• The Identity and Passport Service in Public services (National) - 9
  • John Lewis in Retail (non-food) - 8
  • First Direct in Finance (banks) - 8
  • Waitrose in Retail (food) - 8

These leaders are significantly better than average for their sector (whether it’s a strong or weak sector) and can expect to see competitive benefits from their focus on customer service.


Complaint handling

[Chart 7]

The retail sectors, first and third in the overall sector league table, dominate the complaint handling table chart 7 with improved scores. All those no-quibble refunds seem to be doing the trick, and the economic climate seems to have concentrated retailers’ minds on the value of every customer. Leisure is also performing well in this area.

The complaints index is derived from how well organisations handle complaints plus the extent to which they give customers problems in the first place. chart 8 shows that tourism is the best sector at giving customers very few problems. Retailers do give customers more problems but they are by far the best at handling complaints.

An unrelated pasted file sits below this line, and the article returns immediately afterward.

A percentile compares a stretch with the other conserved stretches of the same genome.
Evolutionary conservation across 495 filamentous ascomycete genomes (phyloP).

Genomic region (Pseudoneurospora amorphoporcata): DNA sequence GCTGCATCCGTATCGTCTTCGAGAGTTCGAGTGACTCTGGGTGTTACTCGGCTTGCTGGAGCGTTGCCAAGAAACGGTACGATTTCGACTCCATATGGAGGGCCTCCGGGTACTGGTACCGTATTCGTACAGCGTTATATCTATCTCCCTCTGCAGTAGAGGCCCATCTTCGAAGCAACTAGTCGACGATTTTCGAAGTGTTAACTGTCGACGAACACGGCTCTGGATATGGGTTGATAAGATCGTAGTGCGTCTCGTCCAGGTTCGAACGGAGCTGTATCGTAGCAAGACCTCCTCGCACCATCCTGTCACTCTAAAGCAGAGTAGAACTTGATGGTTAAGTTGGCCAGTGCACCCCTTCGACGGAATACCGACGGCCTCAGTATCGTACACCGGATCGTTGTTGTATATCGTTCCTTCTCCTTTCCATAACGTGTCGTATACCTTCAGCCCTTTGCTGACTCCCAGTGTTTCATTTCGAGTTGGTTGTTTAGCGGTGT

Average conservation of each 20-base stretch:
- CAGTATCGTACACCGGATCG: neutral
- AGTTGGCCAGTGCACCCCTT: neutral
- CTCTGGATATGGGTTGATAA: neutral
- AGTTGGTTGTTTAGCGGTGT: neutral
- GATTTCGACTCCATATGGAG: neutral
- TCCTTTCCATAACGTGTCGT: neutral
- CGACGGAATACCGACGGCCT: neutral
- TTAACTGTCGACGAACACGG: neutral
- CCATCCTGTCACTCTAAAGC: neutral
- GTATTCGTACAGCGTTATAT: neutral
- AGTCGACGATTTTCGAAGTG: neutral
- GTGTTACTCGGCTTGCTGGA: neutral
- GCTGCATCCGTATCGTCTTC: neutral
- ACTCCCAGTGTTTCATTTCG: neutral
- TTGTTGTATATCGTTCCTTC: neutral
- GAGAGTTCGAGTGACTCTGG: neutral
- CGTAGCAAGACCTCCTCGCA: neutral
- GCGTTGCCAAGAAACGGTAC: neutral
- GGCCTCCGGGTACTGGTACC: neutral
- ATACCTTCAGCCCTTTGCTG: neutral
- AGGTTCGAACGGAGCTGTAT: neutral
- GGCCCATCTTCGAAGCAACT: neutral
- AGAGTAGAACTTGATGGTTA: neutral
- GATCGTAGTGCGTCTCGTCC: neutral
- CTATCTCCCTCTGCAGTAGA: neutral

Complaint handling and customer loyalty

chart 9

It’s very unfortunate that complaint handling generates by far custo mers’ lowest satisfaction scores in the UKCSI because it makes abig impact on customer loyalty, especially customer defections. As shown in chart 9, across all UKCSI companies, the average loyalty index is 76. This is produced from the scores given by customers to questions about Harvard’s 3Rs of customer loyalty – retention, related sales and referrals. Not surprisingly, customers who have never had any kind of problem with the organisation are more loyal (a loyalty index of 79) but the most loyal are customers who did have a problem but were very satisfied with the way it was handled. Their loyalty index goes up to 81. By contrast, the loyalty index of customers who had a problem but were dissatisfied with the way it was handled plummets down to 36.

As well as being the area where organisations have the most opportunity, and need to improve, complaint handling is also one of the biggest drivers of loyalty. One school of thought suggests that:

  • customers who score 9-10 promote that organisation by deed and word-of-mouth
  • customers who score 1-5 are detractors
  • customers who score 6-8 are passive